Of course, there are some differences, since the Super Bowl Jesus wins for us is salvation from sin and death, instead of a seasonal sporting event, but we can still use the Super Bowl to better understand atonement theology and where we get the theology end wrong. The biggest part we tend to get wrong is that we are the fans, not the football team. While we understand in football that our team stands no chance if we’re the ones actually on the field, it’s a lot harder when it comes to life and breaking the power of sin and death. We’re not happy with how our team seems to be doing. We want to take to the field, and play this one. We need to be good enough, try hard enough, save enough, be holy enough, feed enough poor people, give enough to the church, and if we work hard enough, we can win. Yes we can. And yet, there are two problems here. One is that if the Bible is any indication of how well God’s chosen people have played, then it’s clear we’ve got a longer losing streak than the Pittsburgh Pirates’. Read it: all through the Old Testament, Israel has sinned, and turned away from God, over and over again. Even in the midst of God moving the Israelites to the Promised Land, they go and make themselves a Golden Calf. And today, we’re not doing any better. Given the amount of exhortation to feed the poor, remember the widows and orphans, stick up for the exploited, we’re still not noticeably closer to that goal. We can’t field a winning team, and that’s a problem.
Just in case that wasn’t bad enough, there’s actually worse news. If we’re fielding a team ourselves, we’re not playing on God’s team. We’re playing against God’s team. I think we all know just how brutal that game would turn out. I’ve heard there’s a 100% injury rate in the NFL, and that part of the analogy translates perfectly well. When we take to the field of salvation ourselves, we’re playing against God, and it’s going to destroy us. How much of our hurt comes directly from trying to play God, and win one for ourselves?
This is where we might need to leave the sports analogy. Christ’s victory is not that he played a perfect game while walking the earth. His triumph over sin and death does not come through delivering the ultimate thrashing to every other team against him. Instead, Jesus comes to our side and takes the plays Himself. He is destroyed—nailed to a cross to die a criminal—because He played for us against God’s team, which is named “The Law”. But that isn’t the end. God raises Jesus from the dead and declares him the victor. Moreover, that victory is ours, and not because we played a good game once we had Jesus as our coach or quarterback. That victory is ours the same way the Giants’ win is a win for every Giants fan. In trusting Jesus to take the field, we become fans. We’re back in the bleachers, where we belong. Even though we didn’t do anything to earn this victory, it is ours, given to us freely.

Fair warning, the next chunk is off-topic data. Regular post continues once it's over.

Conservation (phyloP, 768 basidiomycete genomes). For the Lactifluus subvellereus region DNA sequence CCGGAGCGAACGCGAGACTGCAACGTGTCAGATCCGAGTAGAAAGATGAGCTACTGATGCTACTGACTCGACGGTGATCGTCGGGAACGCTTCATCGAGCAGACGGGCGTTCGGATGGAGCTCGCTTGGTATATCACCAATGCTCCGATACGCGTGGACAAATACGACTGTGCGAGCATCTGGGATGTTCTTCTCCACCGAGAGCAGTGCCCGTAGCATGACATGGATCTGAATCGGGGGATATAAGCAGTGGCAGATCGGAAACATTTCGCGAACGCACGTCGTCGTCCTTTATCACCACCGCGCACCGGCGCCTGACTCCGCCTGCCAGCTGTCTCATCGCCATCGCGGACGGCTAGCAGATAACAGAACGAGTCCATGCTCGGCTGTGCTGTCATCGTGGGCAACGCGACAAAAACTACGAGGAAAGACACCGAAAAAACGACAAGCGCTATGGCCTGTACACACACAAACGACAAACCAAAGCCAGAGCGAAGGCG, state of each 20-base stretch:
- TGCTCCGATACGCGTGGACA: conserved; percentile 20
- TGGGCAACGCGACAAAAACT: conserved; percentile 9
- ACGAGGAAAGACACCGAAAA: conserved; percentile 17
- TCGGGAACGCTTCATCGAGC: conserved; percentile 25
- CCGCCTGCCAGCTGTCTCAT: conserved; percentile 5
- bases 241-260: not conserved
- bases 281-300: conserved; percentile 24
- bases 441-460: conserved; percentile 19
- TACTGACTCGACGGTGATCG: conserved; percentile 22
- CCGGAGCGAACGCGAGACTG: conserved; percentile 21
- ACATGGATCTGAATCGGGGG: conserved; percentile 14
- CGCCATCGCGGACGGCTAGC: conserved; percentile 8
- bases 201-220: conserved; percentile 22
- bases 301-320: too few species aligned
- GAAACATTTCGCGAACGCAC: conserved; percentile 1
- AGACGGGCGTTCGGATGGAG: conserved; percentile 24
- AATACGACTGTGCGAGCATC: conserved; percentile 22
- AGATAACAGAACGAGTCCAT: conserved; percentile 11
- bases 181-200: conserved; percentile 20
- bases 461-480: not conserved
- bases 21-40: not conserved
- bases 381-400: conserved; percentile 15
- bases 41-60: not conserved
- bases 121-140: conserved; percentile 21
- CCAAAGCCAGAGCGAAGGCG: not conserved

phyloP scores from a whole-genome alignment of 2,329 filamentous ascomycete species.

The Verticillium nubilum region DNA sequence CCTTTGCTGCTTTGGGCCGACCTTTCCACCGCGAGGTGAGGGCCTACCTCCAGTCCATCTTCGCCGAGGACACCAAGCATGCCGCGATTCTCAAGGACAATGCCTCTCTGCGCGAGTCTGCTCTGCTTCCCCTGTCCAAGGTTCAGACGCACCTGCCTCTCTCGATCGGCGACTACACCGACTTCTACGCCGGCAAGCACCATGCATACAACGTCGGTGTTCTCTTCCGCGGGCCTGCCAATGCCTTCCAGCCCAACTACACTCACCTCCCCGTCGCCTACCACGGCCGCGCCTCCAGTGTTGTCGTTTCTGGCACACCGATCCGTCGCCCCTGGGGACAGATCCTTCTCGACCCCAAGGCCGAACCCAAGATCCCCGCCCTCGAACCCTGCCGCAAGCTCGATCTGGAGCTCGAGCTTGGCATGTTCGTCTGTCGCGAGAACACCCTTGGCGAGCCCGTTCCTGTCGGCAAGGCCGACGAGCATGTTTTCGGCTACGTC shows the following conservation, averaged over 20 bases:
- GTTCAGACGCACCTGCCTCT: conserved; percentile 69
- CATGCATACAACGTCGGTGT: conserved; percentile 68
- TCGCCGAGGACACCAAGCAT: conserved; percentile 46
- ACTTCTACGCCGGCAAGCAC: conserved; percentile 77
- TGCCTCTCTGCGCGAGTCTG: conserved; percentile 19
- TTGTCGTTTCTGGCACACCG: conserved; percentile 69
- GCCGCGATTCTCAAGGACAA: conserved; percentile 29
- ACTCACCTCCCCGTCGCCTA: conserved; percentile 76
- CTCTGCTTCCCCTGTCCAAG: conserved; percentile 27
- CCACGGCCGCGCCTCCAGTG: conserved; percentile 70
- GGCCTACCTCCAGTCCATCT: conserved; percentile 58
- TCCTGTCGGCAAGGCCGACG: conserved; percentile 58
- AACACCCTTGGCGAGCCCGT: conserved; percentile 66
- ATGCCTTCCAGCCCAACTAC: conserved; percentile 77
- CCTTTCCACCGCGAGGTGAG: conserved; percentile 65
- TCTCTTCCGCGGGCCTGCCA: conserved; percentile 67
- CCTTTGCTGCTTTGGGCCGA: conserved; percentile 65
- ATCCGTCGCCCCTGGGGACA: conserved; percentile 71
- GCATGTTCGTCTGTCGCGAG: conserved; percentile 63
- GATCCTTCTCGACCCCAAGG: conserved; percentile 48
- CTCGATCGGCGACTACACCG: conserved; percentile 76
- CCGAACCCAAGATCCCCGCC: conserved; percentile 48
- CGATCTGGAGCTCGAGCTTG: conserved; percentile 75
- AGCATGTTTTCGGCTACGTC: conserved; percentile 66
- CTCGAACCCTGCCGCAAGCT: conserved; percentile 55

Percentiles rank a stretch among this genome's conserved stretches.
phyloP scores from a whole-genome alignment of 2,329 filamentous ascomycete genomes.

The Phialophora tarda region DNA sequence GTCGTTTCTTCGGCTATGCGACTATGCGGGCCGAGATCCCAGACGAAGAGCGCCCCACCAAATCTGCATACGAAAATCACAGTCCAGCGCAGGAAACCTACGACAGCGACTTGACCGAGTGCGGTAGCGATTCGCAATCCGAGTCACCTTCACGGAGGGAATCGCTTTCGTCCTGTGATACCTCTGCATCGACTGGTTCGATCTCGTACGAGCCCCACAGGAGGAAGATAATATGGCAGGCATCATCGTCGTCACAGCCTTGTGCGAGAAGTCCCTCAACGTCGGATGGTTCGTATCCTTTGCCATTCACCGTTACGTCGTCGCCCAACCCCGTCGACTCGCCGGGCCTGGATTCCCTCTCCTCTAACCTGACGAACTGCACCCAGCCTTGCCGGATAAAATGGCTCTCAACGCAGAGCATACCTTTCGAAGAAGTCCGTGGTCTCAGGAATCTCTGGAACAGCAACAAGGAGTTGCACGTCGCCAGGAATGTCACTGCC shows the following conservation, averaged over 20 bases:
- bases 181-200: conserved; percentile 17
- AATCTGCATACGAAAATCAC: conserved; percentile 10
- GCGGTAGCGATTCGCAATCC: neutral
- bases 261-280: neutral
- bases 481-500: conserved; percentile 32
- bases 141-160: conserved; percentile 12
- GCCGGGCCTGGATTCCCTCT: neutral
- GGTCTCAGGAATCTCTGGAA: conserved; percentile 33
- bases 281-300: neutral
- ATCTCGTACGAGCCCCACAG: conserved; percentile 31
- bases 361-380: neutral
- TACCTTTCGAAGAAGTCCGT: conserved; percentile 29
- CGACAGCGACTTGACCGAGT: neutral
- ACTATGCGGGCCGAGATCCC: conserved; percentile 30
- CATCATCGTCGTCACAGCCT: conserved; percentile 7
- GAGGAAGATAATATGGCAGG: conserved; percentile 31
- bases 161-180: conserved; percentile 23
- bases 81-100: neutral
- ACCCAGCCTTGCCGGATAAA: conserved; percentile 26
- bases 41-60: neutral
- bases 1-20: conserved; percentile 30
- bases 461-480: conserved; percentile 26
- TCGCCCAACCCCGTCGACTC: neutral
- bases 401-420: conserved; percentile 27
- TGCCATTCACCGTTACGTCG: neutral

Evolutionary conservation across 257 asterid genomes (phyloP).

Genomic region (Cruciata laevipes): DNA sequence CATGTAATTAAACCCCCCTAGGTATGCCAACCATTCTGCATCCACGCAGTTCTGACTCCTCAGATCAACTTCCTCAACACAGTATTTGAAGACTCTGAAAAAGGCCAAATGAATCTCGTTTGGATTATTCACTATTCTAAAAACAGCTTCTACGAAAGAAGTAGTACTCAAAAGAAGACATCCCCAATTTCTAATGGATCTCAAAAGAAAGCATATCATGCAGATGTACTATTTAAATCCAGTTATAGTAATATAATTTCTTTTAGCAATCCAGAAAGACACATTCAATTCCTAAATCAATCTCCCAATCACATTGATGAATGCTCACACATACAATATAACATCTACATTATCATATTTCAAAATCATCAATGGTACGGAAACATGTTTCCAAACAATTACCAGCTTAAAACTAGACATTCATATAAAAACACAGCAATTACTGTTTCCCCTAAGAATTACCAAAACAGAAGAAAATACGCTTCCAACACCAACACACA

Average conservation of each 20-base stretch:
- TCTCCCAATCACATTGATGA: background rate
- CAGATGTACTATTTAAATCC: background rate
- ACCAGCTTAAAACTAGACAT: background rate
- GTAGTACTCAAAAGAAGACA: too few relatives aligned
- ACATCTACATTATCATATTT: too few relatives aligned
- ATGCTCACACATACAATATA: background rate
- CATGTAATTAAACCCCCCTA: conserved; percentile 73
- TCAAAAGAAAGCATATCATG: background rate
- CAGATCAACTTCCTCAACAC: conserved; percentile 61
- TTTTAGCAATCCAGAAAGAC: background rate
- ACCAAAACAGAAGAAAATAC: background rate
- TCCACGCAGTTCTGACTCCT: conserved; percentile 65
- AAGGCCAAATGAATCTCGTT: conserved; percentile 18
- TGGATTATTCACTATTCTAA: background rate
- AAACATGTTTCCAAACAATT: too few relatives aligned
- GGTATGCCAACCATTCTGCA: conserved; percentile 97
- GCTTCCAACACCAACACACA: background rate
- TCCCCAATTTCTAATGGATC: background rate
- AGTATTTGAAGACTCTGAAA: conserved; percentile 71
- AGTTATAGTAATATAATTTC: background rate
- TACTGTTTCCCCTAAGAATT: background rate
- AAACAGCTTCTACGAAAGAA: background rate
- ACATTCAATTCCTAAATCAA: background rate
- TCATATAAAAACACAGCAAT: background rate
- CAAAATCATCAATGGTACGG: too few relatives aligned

That also gives us a new perspective on our lives. We’re no longer playing to win the game, or save the world, or undo sin and death. That’s what Jesus has accomplished. We’re fans, celebrating and talking about our team—Jesus. Our sports jerseys and terrible towels are forgiveness of sins, love for our enemies, and providing for the less fortunate amongst us. Those are the team colors that we now wear, thanks to Christ. Like football fans, we talk up our team—God’s promises for us, and for everyone, regardless of which team they are currently playing on, because we trust that we have been chosen by the winning team. We also share the same solidarity football fans have, only on a grander scale. And in life, that solidarity is reaching out to our enemies, to the rival teams and fans, not to trash talk them, but to help them when they are in trouble, even at risk to ourselves.
So if you like football, you can do Christian theology.